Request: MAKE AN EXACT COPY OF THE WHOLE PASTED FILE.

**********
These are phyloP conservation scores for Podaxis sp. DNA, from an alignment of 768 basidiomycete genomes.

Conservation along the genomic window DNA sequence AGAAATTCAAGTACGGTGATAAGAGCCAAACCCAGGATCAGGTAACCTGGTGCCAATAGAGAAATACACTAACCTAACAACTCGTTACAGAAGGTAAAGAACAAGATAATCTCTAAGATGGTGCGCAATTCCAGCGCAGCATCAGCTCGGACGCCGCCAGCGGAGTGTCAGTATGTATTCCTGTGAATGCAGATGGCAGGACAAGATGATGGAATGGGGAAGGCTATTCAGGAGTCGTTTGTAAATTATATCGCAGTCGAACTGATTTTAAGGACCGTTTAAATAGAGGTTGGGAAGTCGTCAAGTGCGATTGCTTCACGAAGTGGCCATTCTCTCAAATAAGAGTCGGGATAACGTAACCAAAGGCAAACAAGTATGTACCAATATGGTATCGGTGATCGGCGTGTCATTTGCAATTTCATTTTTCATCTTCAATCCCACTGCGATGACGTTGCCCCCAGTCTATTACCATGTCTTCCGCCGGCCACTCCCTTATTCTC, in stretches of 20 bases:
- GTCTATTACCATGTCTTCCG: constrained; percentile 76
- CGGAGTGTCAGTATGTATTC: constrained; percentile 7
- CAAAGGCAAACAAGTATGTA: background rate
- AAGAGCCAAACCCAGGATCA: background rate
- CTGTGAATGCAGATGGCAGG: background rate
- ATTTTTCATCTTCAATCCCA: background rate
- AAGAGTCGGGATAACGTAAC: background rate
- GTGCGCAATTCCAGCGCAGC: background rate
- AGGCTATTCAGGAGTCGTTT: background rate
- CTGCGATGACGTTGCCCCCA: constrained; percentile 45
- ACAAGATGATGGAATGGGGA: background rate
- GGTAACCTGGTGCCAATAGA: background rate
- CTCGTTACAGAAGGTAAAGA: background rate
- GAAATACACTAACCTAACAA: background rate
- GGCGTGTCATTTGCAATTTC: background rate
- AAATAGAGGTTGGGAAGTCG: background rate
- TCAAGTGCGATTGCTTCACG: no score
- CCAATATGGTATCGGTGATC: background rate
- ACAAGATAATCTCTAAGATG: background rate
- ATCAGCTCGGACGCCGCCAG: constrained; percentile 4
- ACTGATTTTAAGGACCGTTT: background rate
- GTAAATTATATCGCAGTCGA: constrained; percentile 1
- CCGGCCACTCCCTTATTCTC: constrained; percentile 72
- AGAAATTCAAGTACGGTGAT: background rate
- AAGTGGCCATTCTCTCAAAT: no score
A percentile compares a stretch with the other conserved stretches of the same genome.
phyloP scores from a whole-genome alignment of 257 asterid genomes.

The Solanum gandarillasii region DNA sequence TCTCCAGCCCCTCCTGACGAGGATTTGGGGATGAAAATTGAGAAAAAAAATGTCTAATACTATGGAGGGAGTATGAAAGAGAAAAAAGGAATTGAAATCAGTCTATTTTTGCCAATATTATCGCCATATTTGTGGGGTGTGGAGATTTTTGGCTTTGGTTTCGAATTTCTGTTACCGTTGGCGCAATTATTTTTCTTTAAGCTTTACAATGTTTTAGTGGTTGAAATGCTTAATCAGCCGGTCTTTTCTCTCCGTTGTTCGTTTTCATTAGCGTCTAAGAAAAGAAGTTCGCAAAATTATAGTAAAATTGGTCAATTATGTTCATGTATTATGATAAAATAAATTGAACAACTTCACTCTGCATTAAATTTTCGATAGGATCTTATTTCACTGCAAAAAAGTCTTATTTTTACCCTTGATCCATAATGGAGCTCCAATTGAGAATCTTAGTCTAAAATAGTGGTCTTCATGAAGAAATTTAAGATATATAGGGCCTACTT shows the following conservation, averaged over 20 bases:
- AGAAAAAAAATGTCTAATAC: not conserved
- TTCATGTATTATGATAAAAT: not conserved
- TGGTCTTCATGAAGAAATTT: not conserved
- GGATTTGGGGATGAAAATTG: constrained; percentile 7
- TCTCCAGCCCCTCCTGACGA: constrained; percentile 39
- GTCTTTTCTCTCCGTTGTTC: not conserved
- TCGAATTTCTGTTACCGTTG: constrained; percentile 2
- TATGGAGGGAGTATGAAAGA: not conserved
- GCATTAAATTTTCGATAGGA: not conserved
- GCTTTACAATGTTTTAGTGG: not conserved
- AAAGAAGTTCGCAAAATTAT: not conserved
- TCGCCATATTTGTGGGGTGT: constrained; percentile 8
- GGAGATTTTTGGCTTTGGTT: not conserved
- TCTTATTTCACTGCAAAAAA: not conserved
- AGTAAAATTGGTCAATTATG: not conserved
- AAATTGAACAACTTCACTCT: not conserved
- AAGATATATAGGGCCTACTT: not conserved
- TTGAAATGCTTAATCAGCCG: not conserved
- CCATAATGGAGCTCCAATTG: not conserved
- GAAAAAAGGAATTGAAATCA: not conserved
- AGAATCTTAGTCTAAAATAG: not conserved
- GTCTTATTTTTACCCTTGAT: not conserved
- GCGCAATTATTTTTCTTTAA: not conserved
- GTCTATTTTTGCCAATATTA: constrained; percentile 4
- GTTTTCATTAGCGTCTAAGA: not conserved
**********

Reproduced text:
These are phyloP conservation scores for Podaxis sp. DNA, from an alignment of 768 basidiomycete genomes.

Conservation along the genomic window DNA sequence AGAAATTCAAGTACGGTGATAAGAGCCAAACCCAGGATCAGGTAACCTGGTGCCAATAGAGAAATACACTAACCTAACAACTCGTTACAGAAGGTAAAGAACAAGATAATCTCTAAGATGGTGCGCAATTCCAGCGCAGCATCAGCTCGGACGCCGCCAGCGGAGTGTCAGTATGTATTCCTGTGAATGCAGATGGCAGGACAAGATGATGGAATGGGGAAGGCTATTCAGGAGTCGTTTGTAAATTATATCGCAGTCGAACTGATTTTAAGGACCGTTTAAATAGAGGTTGGGAAGTCGTCAAGTGCGATTGCTTCACGAAGTGGCCATTCTCTCAAATAAGAGTCGGGATAACGTAACCAAAGGCAAACAAGTATGTACCAATATGGTATCGGTGATCGGCGTGTCATTTGCAATTTCATTTTTCATCTTCAATCCCACTGCGATGACGTTGCCCCCAGTCTATTACCATGTCTTCCGCCGGCCACTCCCTTATTCTC, in stretches of 20 bases:
- GTCTATTACCATGTCTTCCG: constrained; percentile 76
- CGGAGTGTCAGTATGTATTC: constrained; percentile 7
- CAAAGGCAAACAAGTATGTA: background rate
- AAGAGCCAAACCCAGGATCA: background rate
- CTGTGAATGCAGATGGCAGG: background rate
- ATTTTTCATCTTCAATCCCA: background rate
- AAGAGTCGGGATAACGTAAC: background rate
- GTGCGCAATTCCAGCGCAGC: background rate
- AGGCTATTCAGGAGTCGTTT: background rate
- CTGCGATGACGTTGCCCCCA: constrained; percentile 45
- ACAAGATGATGGAATGGGGA: background rate
- GGTAACCTGGTGCCAATAGA: background rate
- CTCGTTACAGAAGGTAAAGA: background rate
- GAAATACACTAACCTAACAA: background rate
- GGCGTGTCATTTGCAATTTC: background rate
- AAATAGAGGTTGGGAAGTCG: background rate
- TCAAGTGCGATTGCTTCACG: no score
- CCAATATGGTATCGGTGATC: background rate
- ACAAGATAATCTCTAAGATG: background rate
- ATCAGCTCGGACGCCGCCAG: constrained; percentile 4
- ACTGATTTTAAGGACCGTTT: background rate
- GTAAATTATATCGCAGTCGA: constrained; percentile 1
- CCGGCCACTCCCTTATTCTC: constrained; percentile 72
- AGAAATTCAAGTACGGTGAT: background rate
- AAGTGGCCATTCTCTCAAAT: no score
A percentile compares a stretch with the other conserved stretches of the same genome.
phyloP scores from a whole-genome alignment of 257 asterid genomes.

The Solanum gandarillasii region DNA sequence TCTCCAGCCCCTCCTGACGAGGATTTGGGGATGAAAATTGAGAAAAAAAATGTCTAATACTATGGAGGGAGTATGAAAGAGAAAAAAGGAATTGAAATCAGTCTATTTTTGCCAATATTATCGCCATATTTGTGGGGTGTGGAGATTTTTGGCTTTGGTTTCGAATTTCTGTTACCGTTGGCGCAATTATTTTTCTTTAAGCTTTACAATGTTTTAGTGGTTGAAATGCTTAATCAGCCGGTCTTTTCTCTCCGTTGTTCGTTTTCATTAGCGTCTAAGAAAAGAAGTTCGCAAAATTATAGTAAAATTGGTCAATTATGTTCATGTATTATGATAAAATAAATTGAACAACTTCACTCTGCATTAAATTTTCGATAGGATCTTATTTCACTGCAAAAAAGTCTTATTTTTACCCTTGATCCATAATGGAGCTCCAATTGAGAATCTTAGTCTAAAATAGTGGTCTTCATGAAGAAATTTAAGATATATAGGGCCTACTT shows the following conservation, averaged over 20 bases:
- AGAAAAAAAATGTCTAATAC: not conserved
- TTCATGTATTATGATAAAAT: not conserved
- TGGTCTTCATGAAGAAATTT: not conserved
- GGATTTGGGGATGAAAATTG: constrained; percentile 7
- TCTCCAGCCCCTCCTGACGA: constrained; percentile 39
- GTCTTTTCTCTCCGTTGTTC: not conserved
- TCGAATTTCTGTTACCGTTG: constrained; percentile 2
- TATGGAGGGAGTATGAAAGA: not conserved
- GCATTAAATTTTCGATAGGA: not conserved
- GCTTTACAATGTTTTAGTGG: not conserved
- AAAGAAGTTCGCAAAATTAT: not conserved
- TCGCCATATTTGTGGGGTGT: constrained; percentile 8
- GGAGATTTTTGGCTTTGGTT: not conserved
- TCTTATTTCACTGCAAAAAA: not conserved
- AGTAAAATTGGTCAATTATG: not conserved
- AAATTGAACAACTTCACTCT: not conserved
- AAGATATATAGGGCCTACTT: not conserved
- TTGAAATGCTTAATCAGCCG: not conserved
- CCATAATGGAGCTCCAATTG: not conserved
- GAAAAAAGGAATTGAAATCA: not conserved
- AGAATCTTAGTCTAAAATAG: not conserved
- GTCTTATTTTTACCCTTGAT: not conserved
- GCGCAATTATTTTTCTTTAA: not conserved
- GTCTATTTTTGCCAATATTA: constrained; percentile 4
- GTTTTCATTAGCGTCTAAGA: not conserved